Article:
Open Access Research article

Comparative analysis of cis-regulation following stroke and seizures in subspaces of conserved eigensystems

Michal Dabrowski1*, Norbert Dojer2, Malgorzata Zawadzka1, Jakub Mieczkowski1 and Bozena Kaminska1

Author Affiliations

1 Laboratory of Transcription Regulation, Department of Cell Biology, Nencki Institute, Pasteura 3, 02-093 Warsaw, Poland

2 Institute of Informatics, Faculty of Mathematics, Informatics, and Mechanics, University of Warsaw, Banacha 2, 02-097 Warsaw, Poland

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BMC Systems Biology 2010, 4:86  doi:10.1186/1752-0509-4-86

Published: 17 June 2010



It is often desirable to separate effects of different regulators on gene expression, or to identify effects of the same regulator across several systems. Here, we focus on the rat brain following stroke or seizures, and demonstrate how the two tasks can be approached simultaneously.


We applied SVD to time-series gene expression datasets from the rat experimental models of stroke and seizures. We demonstrate conservation of two eigensystems, reflecting inflammation and/or apoptosis (eigensystem 2) and neuronal synaptic activity (eigensystem 3), between the stroke and seizures. We analyzed cis-regulation of gene expression in the subspaces of the conserved eigensystems. Bayesian networks analysis was performed separately for either experimental model, with cross-system validation of the highest-ranking features. In this way, we correctly re-discovered the role of AP1 in the regulation of apoptosis, and the involvement of Creb and Egr in the regulation of synaptic activity-related genes.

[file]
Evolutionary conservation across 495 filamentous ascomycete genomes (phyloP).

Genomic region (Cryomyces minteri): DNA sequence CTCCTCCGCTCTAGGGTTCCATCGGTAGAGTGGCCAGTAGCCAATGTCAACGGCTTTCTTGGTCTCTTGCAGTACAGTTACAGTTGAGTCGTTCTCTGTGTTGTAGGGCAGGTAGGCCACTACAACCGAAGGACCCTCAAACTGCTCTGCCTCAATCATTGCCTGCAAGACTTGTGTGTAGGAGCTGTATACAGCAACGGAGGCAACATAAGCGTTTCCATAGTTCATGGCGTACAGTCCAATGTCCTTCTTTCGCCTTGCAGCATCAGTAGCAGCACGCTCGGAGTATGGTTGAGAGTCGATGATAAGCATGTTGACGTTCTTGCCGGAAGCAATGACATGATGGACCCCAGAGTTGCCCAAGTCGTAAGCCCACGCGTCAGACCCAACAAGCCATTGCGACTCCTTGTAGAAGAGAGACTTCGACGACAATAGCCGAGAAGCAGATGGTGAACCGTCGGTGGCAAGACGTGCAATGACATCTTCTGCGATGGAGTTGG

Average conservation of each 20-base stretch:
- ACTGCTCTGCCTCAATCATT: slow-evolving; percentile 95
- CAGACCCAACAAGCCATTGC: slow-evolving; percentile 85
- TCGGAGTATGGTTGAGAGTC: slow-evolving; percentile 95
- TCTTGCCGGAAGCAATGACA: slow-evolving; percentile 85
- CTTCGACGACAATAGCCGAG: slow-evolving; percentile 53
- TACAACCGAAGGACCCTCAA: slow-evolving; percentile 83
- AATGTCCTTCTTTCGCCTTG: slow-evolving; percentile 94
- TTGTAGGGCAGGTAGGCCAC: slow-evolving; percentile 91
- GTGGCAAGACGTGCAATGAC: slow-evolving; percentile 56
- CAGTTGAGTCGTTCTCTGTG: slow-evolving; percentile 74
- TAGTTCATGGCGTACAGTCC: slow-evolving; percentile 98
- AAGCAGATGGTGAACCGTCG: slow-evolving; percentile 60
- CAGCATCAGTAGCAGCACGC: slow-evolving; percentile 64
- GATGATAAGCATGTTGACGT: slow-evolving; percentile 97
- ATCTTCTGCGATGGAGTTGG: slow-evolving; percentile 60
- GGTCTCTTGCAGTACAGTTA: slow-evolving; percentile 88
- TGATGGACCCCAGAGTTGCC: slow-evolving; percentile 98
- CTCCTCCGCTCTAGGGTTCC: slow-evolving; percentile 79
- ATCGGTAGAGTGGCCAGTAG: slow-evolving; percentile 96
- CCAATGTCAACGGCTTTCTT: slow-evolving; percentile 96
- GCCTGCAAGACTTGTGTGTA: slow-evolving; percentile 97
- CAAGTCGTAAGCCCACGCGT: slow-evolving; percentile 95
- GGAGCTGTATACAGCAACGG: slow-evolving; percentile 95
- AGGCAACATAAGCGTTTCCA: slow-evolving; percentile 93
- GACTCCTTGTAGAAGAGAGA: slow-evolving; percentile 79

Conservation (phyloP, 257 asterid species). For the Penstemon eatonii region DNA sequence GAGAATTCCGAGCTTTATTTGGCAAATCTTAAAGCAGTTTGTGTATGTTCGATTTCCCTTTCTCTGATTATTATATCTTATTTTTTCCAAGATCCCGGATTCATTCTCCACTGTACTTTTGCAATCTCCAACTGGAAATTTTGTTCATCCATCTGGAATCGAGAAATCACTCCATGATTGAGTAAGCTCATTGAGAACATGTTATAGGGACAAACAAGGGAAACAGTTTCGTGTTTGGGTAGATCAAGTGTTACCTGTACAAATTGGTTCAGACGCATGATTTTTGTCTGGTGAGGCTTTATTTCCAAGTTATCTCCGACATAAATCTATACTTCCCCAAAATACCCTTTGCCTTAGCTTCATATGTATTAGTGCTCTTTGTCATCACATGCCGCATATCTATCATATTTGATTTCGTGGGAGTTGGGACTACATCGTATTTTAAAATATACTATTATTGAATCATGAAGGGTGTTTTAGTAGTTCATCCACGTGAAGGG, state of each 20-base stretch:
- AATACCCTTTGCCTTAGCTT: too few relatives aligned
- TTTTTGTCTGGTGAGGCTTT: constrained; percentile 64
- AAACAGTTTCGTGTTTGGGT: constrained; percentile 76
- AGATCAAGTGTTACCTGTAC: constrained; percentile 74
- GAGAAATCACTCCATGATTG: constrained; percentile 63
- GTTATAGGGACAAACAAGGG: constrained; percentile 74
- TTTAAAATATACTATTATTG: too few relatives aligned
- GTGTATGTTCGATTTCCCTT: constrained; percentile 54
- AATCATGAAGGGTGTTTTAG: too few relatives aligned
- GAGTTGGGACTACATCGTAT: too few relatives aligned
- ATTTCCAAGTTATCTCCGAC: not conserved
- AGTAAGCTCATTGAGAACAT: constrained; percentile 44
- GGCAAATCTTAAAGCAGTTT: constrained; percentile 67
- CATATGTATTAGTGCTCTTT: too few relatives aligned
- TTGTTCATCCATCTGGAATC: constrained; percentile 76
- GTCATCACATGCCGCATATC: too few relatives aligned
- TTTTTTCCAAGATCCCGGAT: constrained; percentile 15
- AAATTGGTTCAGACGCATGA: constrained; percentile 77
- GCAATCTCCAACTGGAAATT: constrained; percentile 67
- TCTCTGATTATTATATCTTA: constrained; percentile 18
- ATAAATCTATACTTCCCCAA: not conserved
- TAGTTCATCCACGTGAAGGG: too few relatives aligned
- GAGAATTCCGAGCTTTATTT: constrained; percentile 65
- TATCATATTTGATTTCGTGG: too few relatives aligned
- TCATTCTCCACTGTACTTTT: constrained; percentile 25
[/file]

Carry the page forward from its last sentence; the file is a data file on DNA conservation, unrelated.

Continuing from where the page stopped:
We identified a novel antagonistic effect of the motif recognized by the nuclear matrix attachment region-binding protein Satb1 on AP1-driven transcriptional activation, suggesting a link between chromatin loop structure and gene activation by AP1. The effects of motifs binding Satb1 and Creb on gene expression in brain conform to the assumption of the linear response model of gene regulation. Our data also suggest that numerous enhancers of neuronal-specific genes are important for their responsiveness to the synaptic activity.


Eigensystems conserved between stroke and seizures separate effects of inflammation/apoptosis and neuronal synaptic activity, exerted by different transcription factors, on gene expression in rat brain.